The Grey Nurse Shark is listed as two separate populations within Australia. The east coast population is listed as critically endangered. The west coast population is listed as vulnerable. This species became the first protected shark in the world when the New South Wales Government declared it a protected species in 1984. The Grey Nurse Shark isContinue reading “Fast Facts: Grey Nurse Sharks”
My biceps bulged, as I lifted my bright white, heavy scuba tank, caressing it like a baby, to the floor of my humble, zippy car. The aroma of bacon and eggs hypnotised me, as I took my last bite of the salty, creamy, crisp and runny protein-packed morsel. My tongue contracted, as I flooded myContinue reading “Short Story: Grey Nurse Sharks”
Bluebottles inhabit waters throughout Australia and are often found in swarms. The sting causes immediate pain, usually lasting about 30 minutes, with typical oval-shaped blanched wheals and surrounding redness of the skin. To treat a sting: 1- Pick off any adherent tentacles with fingers (this has been shown not to be harmful to the rescuer).Continue reading “Sea Doctor: Treating Bluebottle Stings”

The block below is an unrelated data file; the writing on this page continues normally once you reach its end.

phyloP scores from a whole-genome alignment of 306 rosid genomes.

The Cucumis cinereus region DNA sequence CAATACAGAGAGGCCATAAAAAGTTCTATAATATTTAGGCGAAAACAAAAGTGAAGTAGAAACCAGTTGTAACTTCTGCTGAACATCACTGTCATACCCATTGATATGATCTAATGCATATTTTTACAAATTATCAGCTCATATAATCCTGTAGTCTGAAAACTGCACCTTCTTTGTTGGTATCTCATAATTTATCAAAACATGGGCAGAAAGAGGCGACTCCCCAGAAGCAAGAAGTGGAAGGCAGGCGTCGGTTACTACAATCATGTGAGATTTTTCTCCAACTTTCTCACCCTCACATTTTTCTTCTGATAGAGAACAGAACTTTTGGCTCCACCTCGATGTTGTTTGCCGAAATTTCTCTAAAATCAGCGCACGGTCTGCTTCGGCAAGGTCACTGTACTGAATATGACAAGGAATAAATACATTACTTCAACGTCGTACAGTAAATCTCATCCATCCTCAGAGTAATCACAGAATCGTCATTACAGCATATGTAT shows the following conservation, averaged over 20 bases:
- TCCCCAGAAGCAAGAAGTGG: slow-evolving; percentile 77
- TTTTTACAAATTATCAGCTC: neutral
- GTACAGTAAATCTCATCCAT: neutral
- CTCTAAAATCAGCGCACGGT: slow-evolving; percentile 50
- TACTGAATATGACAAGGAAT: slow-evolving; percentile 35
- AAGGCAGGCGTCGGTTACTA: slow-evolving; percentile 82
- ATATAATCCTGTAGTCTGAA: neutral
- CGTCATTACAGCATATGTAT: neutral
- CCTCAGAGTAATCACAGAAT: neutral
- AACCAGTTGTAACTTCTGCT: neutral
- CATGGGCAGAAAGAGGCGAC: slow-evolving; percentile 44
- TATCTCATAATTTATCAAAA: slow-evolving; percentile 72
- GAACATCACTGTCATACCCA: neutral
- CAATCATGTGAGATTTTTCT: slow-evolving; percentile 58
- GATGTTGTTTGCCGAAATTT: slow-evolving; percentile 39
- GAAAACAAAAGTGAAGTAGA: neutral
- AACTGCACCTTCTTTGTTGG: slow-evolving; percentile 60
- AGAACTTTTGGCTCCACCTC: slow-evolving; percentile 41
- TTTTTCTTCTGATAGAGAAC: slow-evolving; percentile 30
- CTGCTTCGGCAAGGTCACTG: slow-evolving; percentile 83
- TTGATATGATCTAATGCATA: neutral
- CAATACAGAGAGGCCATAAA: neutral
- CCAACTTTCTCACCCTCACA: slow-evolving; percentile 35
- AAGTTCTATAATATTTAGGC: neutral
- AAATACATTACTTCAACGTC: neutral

The only “blue bottles” we should see, are those that belong in the ocean.
Port Jackson Sharks are easily identifiable by the harness-like markings which cross the eyes, run along the back to the first dorsal fin, then cross the side of the body. Port Jackson Sharks belong to the family Heterodontidae, which have eight species, all in the genus Heterodontus, three of which are found in Australian waters. TheseContinue reading “Fast Facts: Port Jackson Sharks”
Goosebumps darted all over my body, as I prepped my dive gear in the chilly, harsh wind. Thick, dark, grey rain clouds hovered over us, as an isolated beam of light bathed us in temporary warmth. Strolling to the entrance of Bass and Flinders Dive site in Sydney, Australia, the dense, mature trees provided temporaryContinue reading “Short Story: Baby Port Jackson Shark”